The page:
While we suggest that our patients avoid sugar and brush and floss to avoid cavities, let’s face it, for most people, some cavities are a part of life. In fact, dental cavities are the most common disease known to mankind. The real trick is to get them detected, cleaned out and filled before they get too big and require a root canal or crown. And then once detected, what methods can be used to fill them. Finding cavities, even big ones, is not as simple as it sounds for many reasons.
Pain is a great mechanism to tell us that there is something wrong in our bodies, but unfortunately for reasons that no one understands, it often does not work. Pain is a good indicator that there is a problem, but it often is not an early indicator. We have all heard all too many stories of friends or family members who have undetected severe heart disease or large tumors that gave no hint of being there until they became extremely severe. It is the same with cavities in teeth. They usually just do not hurt and we do not know that they are there.
This will shock most people, but it is true. Teeth are the hardest part of the human body and although dental x-rays have been the standard of care for over a hundred years, they cannot see it all. There are two reasons for that. First of all, if a cavity is in the middle of a tooth, there is a lot of solid tooth structure that can obscure the area of decay. It is like looking at a bagel from the side. You can not see the hole, even a big one in the middle. All dental x-rays are taken from the side. So some cavities are revealed with x-rays but many others are not.
There was an article in the Journal of the American Dental Association debating this point in November 2005. That is because many cavities, even very large ones, have very narrow openings on the outside because the enamel; on the outside of the tooth is so hard. But once the decay breaks through and gets into the softer underlying structures, it can spread quite rapidly. Even though the pick looks pretty sharp, in fact it cannot get into the narrow openings that are often the start of a big cavity underneath.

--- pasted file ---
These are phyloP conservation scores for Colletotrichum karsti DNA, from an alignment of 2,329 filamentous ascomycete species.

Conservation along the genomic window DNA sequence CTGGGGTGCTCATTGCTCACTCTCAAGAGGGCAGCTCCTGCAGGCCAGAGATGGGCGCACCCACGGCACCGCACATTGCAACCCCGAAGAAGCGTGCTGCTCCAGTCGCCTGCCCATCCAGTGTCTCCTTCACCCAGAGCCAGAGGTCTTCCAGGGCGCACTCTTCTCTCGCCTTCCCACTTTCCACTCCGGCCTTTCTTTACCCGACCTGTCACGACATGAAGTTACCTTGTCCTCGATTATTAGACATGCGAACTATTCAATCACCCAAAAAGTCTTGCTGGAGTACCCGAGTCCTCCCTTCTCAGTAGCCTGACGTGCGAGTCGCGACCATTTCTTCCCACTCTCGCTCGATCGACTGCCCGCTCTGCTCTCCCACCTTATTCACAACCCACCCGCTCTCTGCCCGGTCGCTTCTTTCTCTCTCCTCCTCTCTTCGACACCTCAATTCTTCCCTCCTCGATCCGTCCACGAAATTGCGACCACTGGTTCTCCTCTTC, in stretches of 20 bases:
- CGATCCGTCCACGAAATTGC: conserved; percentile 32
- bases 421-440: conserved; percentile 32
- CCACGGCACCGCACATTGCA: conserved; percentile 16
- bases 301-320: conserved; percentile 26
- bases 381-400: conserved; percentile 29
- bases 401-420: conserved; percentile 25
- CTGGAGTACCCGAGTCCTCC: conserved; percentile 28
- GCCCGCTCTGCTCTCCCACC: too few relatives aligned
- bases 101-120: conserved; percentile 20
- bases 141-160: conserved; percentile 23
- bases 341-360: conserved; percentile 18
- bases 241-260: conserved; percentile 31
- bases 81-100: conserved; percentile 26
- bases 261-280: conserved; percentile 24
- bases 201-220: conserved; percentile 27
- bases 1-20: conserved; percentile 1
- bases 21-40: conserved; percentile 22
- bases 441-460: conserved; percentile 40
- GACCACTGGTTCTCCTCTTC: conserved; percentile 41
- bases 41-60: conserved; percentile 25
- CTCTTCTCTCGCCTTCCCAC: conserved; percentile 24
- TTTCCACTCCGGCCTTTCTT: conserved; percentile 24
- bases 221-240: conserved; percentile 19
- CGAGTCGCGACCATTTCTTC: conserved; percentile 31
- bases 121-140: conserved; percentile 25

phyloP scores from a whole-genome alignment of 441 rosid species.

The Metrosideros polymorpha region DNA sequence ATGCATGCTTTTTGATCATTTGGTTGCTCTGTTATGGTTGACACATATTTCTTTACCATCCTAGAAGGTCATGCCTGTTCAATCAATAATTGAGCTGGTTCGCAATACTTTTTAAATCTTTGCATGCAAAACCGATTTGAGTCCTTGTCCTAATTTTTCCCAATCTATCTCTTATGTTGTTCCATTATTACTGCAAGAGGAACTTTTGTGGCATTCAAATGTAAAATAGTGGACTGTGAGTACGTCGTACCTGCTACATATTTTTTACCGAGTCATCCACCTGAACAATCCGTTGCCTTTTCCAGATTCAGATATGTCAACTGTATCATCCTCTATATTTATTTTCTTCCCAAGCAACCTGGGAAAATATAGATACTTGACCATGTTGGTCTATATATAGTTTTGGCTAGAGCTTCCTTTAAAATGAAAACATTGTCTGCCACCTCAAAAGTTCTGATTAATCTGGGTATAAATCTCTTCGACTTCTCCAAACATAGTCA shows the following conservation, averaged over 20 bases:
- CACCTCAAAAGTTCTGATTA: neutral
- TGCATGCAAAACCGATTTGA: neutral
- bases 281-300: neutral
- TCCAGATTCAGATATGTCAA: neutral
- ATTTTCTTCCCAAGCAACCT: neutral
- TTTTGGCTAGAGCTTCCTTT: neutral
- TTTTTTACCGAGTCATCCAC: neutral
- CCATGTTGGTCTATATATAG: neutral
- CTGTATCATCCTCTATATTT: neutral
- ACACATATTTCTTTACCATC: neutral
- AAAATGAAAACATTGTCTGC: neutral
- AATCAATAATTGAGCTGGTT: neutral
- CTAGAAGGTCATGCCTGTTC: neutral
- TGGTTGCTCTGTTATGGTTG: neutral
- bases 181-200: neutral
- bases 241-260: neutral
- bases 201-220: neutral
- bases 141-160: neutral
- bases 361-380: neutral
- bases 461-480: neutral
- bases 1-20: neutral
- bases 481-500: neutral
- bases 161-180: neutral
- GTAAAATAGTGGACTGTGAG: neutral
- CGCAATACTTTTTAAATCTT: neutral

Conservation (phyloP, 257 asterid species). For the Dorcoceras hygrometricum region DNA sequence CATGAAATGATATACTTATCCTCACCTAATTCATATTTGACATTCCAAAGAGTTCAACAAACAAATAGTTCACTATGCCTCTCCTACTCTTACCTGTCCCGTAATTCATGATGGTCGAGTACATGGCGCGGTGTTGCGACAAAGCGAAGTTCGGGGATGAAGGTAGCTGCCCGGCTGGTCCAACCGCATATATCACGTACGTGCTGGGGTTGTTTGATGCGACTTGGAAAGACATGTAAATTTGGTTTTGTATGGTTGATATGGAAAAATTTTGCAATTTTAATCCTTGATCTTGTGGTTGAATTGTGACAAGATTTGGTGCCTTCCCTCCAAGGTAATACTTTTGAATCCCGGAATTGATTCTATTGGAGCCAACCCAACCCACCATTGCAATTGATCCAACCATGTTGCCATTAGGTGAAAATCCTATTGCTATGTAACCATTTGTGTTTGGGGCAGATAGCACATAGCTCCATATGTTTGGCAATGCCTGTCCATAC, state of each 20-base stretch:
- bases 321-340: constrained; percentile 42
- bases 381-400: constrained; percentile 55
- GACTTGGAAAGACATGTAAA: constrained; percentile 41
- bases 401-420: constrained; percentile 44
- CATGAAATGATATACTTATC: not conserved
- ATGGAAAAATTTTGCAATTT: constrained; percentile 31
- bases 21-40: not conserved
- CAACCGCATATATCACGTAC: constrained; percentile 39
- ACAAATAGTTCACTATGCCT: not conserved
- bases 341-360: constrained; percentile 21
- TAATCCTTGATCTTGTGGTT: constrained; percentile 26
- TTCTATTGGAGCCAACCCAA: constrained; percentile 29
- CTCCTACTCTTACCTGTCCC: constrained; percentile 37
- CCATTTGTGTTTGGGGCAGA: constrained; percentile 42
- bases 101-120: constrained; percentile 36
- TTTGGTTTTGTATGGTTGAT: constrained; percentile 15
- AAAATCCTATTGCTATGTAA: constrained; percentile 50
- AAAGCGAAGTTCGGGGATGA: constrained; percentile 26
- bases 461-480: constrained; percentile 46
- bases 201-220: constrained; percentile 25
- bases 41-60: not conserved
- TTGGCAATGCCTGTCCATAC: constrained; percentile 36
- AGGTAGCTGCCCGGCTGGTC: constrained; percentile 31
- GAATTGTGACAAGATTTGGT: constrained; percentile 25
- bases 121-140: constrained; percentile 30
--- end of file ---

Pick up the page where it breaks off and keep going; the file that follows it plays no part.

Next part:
That is because old fillings block dental x-rays from revealing decay. They also prevent the dentist from seeing the teeth structure. And cavities that start under old fillings actually start at the bottom of the original cavity where the tooth structure is softest and least resistant to new decay. That makes reoccurring decay under old fillings much worse than new cavities because they are harder to find and deeper and more destructive than new cavities from the very start.
Everyone realizes that things wear out or spoil over time over time. Automobile tires wear out, shoes wear out and food spoils. The same happens with fillings. It is kind of like a jar of mayonnaise. You can take it home from the store and leave it for years, as long as the jar is sealed, the mayonnaise will not spoil. But once you break the seal and open the jar, the air and germs can get in and the mayonnaise will eventually spoil. Fillings are like that too. Once the dentist removes the decay and puts in a filling, it fills and most importantly seals the cavity so germs and food cannot get in to start a new cavity. Regardless of what type of filling the dentist uses, eventually it will lose its seal and germs and food will get under the old filling and into the tooth and a new cavity will start. That is why regular and thorough examinations of your teeth are so important to prevent major problems. The mouth is a perfect place to grow germs since it is warm, moist and has a plentiful supply of food.